What if chronic pain isn’t all it seems? What if chronic pain wasn’t a warning but a useless frustration? Get to know about the mystery of chronic pain in depth by going through this informative post and deciding to use it.
You see, acute pain (the pain we feel when we lift a hot pan) and chronic pain(the pain we still feel 3 months after injury), are completely different.
Pain is a complex message that isn’t always what it seems.
Acute pain is a message that warns us to take immediate action.
Chronic pain (pain that you have suffered from for more than 3 months) is a message that has gotten stuck. When there is a fire, the fire alarm sounds. This is a useful message that forces us to take immediate action.
What if the fire alarm rings long after the fire has been put out? At that point, it becomes a distressing nuisance.
The pain we feel is a ringing fire alarm that sounds long after the fire has been put out! It is an unnecessary nuisance. So, your pain can be reduced or completely removed- in one or two sessions!
Does this sound too good to be true? If so I completely understand. The truth is, in my clinic, I have worked with many, many people who believe that they are stuck with their pain. They believe that it will never go away and their only relief is painkillers.
Here’s the good news: this is a false belief, pedaled by the medical profession. This is just one of the myths that many people believe about pain.
I’D LIKE TO BUST 6 PAIN MYTHS ….
Injury causes pain … even three months later!
I treat many people that have been told, by doctors, that their back pain was caused because of degenerative changes, disc protrusion, slipped disc, or osteophyte formation/ osteoarthritis. The truth is these terms describe normal changes that happen as we get older. Let me explain – There is no evidence that any of these changes cause pain experienced. In some cases, they are not even present in people with back pain!
These labels only create confusion, and fear, which keeps many suffering for years.
# Myth 2
Medical imaging is necessary to find out the reason for pain
Many people think that MRI or CT scans will give the answer to their chronic pain. Medical imaging does show changes in your body, which occur for all of us as we age BUT it doesn’t tell you anything about pain or why we feel it! It causes us to worry that we have something wrong with us, which creates stress and magnifies our pain (more on this in a moment).
Chronic pain is caused by the site of injury
Pain is a message to alert us to take action. It acts as protection. Initially, it is a symptom. If we accidentally touch a hot iron, we immediately feel acute pain. This is a warning that your skin is burning and move your hand quickly!
Acute pain attached to cell damage, such as a cut after an operation, or with a tumor or inflammation.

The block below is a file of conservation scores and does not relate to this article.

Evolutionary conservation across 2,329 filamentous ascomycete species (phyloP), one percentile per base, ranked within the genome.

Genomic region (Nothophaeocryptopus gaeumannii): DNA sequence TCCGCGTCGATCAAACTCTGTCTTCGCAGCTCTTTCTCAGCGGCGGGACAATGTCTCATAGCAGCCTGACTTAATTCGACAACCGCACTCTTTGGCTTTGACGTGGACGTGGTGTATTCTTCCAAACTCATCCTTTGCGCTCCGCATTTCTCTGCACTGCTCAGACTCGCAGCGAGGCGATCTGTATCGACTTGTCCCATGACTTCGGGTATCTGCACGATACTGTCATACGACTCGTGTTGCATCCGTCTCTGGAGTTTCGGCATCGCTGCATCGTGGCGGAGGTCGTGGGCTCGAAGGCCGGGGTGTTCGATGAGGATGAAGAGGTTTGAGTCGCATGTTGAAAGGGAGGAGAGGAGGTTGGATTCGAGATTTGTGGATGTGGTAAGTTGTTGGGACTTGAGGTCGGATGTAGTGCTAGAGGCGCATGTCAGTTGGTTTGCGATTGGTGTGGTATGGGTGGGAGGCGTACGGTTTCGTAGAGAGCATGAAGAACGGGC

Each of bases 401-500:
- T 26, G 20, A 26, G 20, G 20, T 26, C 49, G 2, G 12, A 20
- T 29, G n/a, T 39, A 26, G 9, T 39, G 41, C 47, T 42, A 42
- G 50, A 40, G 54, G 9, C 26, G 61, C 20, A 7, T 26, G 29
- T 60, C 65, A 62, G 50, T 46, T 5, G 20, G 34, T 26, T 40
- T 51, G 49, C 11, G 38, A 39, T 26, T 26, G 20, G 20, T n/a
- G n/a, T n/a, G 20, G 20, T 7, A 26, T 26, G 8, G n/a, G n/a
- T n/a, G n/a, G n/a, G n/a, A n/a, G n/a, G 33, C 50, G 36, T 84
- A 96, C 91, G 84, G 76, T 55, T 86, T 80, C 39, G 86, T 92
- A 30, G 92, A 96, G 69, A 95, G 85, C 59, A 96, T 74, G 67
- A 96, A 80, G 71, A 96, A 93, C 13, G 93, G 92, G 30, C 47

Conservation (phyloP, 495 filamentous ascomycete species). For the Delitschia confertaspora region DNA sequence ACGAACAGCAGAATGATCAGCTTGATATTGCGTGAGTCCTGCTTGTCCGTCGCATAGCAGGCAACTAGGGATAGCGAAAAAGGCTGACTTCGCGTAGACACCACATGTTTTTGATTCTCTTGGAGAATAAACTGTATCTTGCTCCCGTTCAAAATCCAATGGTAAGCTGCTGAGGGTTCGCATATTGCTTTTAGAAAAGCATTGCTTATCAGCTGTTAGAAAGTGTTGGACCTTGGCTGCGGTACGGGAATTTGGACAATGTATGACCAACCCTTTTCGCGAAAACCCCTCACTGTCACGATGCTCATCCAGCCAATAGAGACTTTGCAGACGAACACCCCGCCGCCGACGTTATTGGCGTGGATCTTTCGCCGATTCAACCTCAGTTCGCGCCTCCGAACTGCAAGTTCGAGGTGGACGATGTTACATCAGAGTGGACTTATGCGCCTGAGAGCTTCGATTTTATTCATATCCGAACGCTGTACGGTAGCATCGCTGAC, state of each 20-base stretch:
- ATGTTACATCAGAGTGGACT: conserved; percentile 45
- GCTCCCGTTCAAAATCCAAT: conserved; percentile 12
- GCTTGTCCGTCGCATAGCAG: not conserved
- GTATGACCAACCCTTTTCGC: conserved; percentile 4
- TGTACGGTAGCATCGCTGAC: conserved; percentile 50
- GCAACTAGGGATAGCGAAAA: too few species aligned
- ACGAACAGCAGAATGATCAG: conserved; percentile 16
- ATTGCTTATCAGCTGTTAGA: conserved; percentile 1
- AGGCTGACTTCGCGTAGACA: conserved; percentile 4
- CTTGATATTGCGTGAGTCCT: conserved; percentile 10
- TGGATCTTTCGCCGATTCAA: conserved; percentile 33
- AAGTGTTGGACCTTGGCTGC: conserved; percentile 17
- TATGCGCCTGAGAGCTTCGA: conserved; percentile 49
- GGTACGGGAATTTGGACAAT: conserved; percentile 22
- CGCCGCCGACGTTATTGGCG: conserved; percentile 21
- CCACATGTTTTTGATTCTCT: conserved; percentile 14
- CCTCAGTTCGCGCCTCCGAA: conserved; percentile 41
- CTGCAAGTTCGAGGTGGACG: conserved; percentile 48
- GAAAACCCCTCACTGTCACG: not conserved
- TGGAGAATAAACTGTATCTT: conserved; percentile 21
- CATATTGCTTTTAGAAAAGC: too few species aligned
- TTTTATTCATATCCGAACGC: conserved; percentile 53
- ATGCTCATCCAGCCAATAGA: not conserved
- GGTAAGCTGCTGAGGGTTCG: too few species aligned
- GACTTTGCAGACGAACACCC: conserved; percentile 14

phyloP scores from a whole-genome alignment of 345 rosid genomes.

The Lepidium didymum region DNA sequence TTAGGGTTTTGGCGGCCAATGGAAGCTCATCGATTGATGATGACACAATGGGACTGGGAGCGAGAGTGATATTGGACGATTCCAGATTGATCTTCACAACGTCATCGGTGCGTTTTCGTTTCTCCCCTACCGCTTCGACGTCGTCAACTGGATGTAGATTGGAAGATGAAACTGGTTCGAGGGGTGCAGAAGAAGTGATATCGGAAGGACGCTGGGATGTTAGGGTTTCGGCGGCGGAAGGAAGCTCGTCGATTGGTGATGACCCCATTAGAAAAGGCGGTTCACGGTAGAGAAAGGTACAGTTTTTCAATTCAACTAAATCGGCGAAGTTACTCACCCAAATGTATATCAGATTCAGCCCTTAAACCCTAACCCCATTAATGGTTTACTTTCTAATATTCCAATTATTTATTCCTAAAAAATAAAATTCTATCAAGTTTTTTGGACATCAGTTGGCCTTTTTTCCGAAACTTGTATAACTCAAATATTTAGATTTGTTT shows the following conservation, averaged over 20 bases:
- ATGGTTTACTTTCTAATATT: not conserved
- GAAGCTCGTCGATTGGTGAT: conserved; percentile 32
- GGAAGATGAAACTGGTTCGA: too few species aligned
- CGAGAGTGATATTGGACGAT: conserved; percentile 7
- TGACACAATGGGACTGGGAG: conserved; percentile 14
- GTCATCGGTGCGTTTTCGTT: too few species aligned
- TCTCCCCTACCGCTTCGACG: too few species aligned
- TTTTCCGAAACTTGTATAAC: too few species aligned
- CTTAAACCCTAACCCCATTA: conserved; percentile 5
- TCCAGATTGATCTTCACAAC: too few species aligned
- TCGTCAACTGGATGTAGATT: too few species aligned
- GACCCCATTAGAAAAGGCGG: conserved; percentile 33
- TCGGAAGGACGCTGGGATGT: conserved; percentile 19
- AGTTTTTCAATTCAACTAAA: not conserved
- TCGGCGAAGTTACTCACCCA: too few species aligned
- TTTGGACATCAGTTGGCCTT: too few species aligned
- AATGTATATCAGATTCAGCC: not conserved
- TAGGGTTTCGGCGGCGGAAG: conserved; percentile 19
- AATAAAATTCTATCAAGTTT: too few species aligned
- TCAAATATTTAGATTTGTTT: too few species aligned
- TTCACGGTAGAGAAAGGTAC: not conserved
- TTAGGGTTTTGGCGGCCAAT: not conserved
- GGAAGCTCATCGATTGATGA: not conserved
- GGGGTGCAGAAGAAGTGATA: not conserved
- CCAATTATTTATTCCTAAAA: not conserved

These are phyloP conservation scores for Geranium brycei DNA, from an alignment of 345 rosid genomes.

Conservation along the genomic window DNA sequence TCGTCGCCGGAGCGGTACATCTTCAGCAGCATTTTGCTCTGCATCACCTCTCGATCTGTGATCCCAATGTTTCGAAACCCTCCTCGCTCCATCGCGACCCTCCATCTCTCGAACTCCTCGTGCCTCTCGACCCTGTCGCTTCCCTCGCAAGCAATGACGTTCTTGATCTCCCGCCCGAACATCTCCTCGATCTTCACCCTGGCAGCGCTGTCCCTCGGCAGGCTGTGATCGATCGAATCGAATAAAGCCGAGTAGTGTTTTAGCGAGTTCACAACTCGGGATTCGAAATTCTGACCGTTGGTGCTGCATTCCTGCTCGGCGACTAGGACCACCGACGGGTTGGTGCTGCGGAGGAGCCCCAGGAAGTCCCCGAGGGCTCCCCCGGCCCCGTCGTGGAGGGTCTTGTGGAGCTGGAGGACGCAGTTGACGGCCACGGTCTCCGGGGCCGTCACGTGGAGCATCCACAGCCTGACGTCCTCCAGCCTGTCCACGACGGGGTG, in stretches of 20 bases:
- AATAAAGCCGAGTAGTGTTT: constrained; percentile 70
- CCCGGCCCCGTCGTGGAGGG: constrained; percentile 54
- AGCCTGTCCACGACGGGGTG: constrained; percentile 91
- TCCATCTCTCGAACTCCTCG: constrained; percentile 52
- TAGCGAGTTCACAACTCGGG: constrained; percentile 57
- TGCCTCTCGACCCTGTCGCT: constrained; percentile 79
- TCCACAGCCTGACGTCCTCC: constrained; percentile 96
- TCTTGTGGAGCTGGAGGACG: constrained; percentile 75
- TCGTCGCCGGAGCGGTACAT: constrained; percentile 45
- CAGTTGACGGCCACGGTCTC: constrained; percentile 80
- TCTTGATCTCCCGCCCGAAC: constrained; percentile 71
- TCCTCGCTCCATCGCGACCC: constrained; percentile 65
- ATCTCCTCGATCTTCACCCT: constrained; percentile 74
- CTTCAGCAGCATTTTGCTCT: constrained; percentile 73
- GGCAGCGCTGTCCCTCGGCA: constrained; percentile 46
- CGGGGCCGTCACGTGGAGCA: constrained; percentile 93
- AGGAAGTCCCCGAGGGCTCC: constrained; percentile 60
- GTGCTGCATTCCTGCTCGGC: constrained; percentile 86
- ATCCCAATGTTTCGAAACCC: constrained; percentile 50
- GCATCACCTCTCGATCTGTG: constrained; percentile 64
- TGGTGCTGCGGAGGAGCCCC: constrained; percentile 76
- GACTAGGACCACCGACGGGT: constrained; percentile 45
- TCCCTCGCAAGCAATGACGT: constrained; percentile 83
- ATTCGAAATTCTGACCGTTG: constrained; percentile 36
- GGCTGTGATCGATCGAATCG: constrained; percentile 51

Usually, the pain stops, before the tissues have fully healed, as action has been taken.
If the pain becomes chronic it is giving a persistent message that is no longer necessary because the damaged tissues have healed. The pain is very real, for the sufferer.
The answer to removing chronic pain, whether physical or emotional lies, in finding the cause and working with the part of the body that controls the pain – the mind.
I am still in pain, so I haven’t healed.
Our bodies heal quickly, usually within 3 months.
If pain persists beyond 3 months, then it is an unnecessary message because the damaged tissues have healed. So the pain is no longer a warning.
The truth is that chronic pain is no longer a reliable indicator of what is happening in the body.
Pain is just caused by cell damage
There is a lot of medical research which shows that pain doesn’t relate only to cell damage.
Dr Slje Reme, in her TED talk ‘Pain – Is it all in the mind?’ gives scientific proof that pain doesn’t just relate to cell damage but also takes into account emotions, circumstances, thoughts, memories, and beliefs.
Often with chronic back pain, there is no physical problem. Nothing will show on a scan.
So, what is the cause of the pain?
Chronic pain is caused by things like job stress, job insecurity, social anxiety, pressure from relationships, anxiety, depression, sleep problems, chronic fatigue, and guilt.
A belief that if there is a lot of pain there must be significant damage.
Many of my patients think the more intense pain, the worse the damage to a muscle, ligament, or tissue.
Our brain constantly assesses all aspects of our body (this includes our physical and emotional state). The unconscious mind gives us a level of pain it thinks is appropriate.
If I were to stroke your arm with a feather, you wouldn’t be in pain. However, if I were to run a blow torch up your arm, you would be screaming in pain!
To some people, the feather feels like a blow torch. The brain is confused.
The cause of the pain is not physical. It is emotional. It is in the unconscious mind.